In philosophy blue prints have taken the place of the actual house. This substitution in philosophy has resulted in vain disputes and arid verbal jugglery. It has led to a diseased formulation of philosophic problems. Dewey distinguishes between problems in ‘General’ and the ‘General Problem’.
The problem of e.g. knowledge in General, i.e. ‘Is knowledge possible’? Is a diseased formulation of the problem of developing a general theory of knowledge? It is just as intelligent for a philosopher ask ‘Is knowledge possible’ as it would be for a scientist to ask ‘is motion possible’. There are specific cases of motion and scientific inquiry experiments with these specific cases.
There is no ‘motion in general’ and hence no ‘problem in general’. But there is a general problem of theory of motion, which for the scientist consists in Central laws of motion. The general laws are not proved valid by evaporating out of scientific existence, specific cases of motion, but their validity rests on their ability to explain or account for the specific cases.
Similarly there are specific cases of knowing. There is no knowledge in general and hence any problems of knowledge in general. But there is the general problem of knowledge, which consists in finding general conditions in knowledge.
Thus a philosophic generalization must satisfy the same requirements as a scientific generalization. The philosophic task is to reach generalizations that meet specific conditions. It is true that generalization of the nature of the reflections process certainly involves elimination of much of the specific material and contents of the thought situations of daily life and of critical science.
Quite compatible with this, however, is the notion that it seizes upon certain specific conditions and factors, and aims to bring them to clear consciousness not to abolish them while eliminating the particular materials of particular practical and scientific pursuits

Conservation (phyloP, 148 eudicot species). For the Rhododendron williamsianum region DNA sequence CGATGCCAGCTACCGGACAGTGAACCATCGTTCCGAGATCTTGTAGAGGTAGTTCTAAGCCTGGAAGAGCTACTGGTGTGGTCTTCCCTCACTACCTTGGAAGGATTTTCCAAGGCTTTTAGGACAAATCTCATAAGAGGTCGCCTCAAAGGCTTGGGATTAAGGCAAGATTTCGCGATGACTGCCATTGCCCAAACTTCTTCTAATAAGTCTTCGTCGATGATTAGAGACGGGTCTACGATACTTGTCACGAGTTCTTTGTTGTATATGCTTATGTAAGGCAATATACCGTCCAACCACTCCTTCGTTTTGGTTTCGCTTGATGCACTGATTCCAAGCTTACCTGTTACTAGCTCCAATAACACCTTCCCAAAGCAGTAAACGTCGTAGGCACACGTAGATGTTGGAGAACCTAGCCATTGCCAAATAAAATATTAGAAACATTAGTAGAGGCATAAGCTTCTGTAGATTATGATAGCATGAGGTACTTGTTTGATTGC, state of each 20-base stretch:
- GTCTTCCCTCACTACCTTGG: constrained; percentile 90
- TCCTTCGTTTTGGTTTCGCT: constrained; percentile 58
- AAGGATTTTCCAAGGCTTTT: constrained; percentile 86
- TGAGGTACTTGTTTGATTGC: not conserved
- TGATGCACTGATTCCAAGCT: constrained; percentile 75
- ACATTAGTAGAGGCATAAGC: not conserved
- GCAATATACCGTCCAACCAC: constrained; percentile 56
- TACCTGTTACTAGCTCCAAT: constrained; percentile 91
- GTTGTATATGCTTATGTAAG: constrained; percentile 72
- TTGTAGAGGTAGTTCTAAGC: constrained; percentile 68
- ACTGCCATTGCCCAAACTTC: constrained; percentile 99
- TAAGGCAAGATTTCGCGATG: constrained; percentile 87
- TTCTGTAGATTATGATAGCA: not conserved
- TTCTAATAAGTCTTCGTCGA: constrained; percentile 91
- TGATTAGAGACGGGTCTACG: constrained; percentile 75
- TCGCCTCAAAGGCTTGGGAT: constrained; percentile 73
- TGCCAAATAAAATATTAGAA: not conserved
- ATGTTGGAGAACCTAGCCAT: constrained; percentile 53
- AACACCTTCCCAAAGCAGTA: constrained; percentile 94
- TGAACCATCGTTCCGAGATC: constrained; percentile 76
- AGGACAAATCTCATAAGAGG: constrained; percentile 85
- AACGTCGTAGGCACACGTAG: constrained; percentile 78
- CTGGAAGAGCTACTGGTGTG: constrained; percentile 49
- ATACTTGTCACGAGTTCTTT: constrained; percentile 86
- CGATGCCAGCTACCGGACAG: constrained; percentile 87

(i) It may strive to hit upon the common denominator in the various situations which are antecedent or primary to thought and which evoke
(ii) It may attempt to show how typical features in the specific antecedents of thought call out diverse typical modes of thought-reaction; it may attempt to state the nature of the specific consequences in which thought fulfils it careers.
There is thus no conflict between the philosophic concern with the general or generic and interest in the specific. Where philosophic activity eliminates the specific entirely, it gets into insoluble problems.
Philosophy if it is to escape being confined to the futile world of blue prints must adopt empirical method so that its activity is in continuous functional connection with socio-cultural and scientific world.
All philosophic problems have empirical fathers who can be empirically traced, located and identified. An insoluble problem in philosophy is an intellectual disease which can be caused by tracing back the problem as it appears in philosophy backs to its origins in the primary subject method of experience and finding out how, in the course of its intellectual genetic history, it got that way.
Again the prevention against a insoluble problem and futile and frustrated philosophic activity consists in working back and forth between the narrow and large fields of the technical study of the intellectualized problems in philosophy and the socio-cultural, and scientific world that generate those problems.
A working back and forward between the three areas of problems called by Dewey ‘double movements’ this “double movements” is both corrective and cumulative. It tests the increment in our field by transferring into method of work in another field. Again it functions to uncover new clues for different fields.
To sum up Philosophy has at various times been set up as a separate and peculiar science, sin genesis. This according to Dewey is not true. Philosophic problems arise out of the common matrix of experience.
For philosophy to solve its own intellectualized problem it must move into the common field of problematic situations. The solution of problems in philosophy can be reached only by working back and forth between the technical or private domain of philosophy and the final or public domain of socio-cultural experience.